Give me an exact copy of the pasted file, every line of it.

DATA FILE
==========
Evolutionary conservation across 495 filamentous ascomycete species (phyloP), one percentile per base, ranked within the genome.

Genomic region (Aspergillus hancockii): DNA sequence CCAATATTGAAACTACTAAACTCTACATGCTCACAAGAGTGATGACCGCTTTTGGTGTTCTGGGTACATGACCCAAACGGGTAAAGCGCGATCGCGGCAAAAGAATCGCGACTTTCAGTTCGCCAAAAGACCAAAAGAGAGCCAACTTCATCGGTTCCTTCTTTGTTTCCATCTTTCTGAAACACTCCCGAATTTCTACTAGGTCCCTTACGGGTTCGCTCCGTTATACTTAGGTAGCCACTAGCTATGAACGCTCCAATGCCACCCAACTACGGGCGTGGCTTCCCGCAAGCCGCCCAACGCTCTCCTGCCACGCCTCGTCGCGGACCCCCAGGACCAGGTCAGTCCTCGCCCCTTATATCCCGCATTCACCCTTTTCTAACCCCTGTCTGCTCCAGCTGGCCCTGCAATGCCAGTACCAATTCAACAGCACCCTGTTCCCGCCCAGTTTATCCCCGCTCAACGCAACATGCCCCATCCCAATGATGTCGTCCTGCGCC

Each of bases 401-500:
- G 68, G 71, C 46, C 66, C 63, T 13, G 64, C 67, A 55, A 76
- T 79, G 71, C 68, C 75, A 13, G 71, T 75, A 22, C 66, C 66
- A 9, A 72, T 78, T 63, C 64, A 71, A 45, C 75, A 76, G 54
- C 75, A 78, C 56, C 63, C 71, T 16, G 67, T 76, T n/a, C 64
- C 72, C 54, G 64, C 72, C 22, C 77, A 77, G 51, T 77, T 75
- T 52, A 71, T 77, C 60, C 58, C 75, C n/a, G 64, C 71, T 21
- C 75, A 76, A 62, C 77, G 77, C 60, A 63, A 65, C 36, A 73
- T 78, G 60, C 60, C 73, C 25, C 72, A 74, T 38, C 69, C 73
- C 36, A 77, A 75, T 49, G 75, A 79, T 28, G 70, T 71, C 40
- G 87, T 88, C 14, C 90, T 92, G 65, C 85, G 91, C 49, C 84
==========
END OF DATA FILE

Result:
Evolutionary conservation across 495 filamentous ascomycete species (phyloP), one percentile per base, ranked within the genome.

Genomic region (Aspergillus hancockii): DNA sequence CCAATATTGAAACTACTAAACTCTACATGCTCACAAGAGTGATGACCGCTTTTGGTGTTCTGGGTACATGACCCAAACGGGTAAAGCGCGATCGCGGCAAAAGAATCGCGACTTTCAGTTCGCCAAAAGACCAAAAGAGAGCCAACTTCATCGGTTCCTTCTTTGTTTCCATCTTTCTGAAACACTCCCGAATTTCTACTAGGTCCCTTACGGGTTCGCTCCGTTATACTTAGGTAGCCACTAGCTATGAACGCTCCAATGCCACCCAACTACGGGCGTGGCTTCCCGCAAGCCGCCCAACGCTCTCCTGCCACGCCTCGTCGCGGACCCCCAGGACCAGGTCAGTCCTCGCCCCTTATATCCCGCATTCACCCTTTTCTAACCCCTGTCTGCTCCAGCTGGCCCTGCAATGCCAGTACCAATTCAACAGCACCCTGTTCCCGCCCAGTTTATCCCCGCTCAACGCAACATGCCCCATCCCAATGATGTCGTCCTGCGCC

Each of bases 401-500:
- G 68, G 71, C 46, C 66, C 63, T 13, G 64, C 67, A 55, A 76
- T 79, G 71, C 68, C 75, A 13, G 71, T 75, A 22, C 66, C 66
- A 9, A 72, T 78, T 63, C 64, A 71, A 45, C 75, A 76, G 54
- C 75, A 78, C 56, C 63, C 71, T 16, G 67, T 76, T n/a, C 64
- C 72, C 54, G 64, C 72, C 22, C 77, A 77, G 51, T 77, T 75
- T 52, A 71, T 77, C 60, C 58, C 75, C n/a, G 64, C 71, T 21
- C 75, A 76, A 62, C 77, G 77, C 60, A 63, A 65, C 36, A 73
- T 78, G 60, C 60, C 73, C 25, C 72, A 74, T 38, C 69, C 73
- C 36, A 77, A 75, T 49, G 75, A 79, T 28, G 70, T 71, C 40
- G 87, T 88, C 14, C 90, T 92, G 65, C 85, G 91, C 49, C 84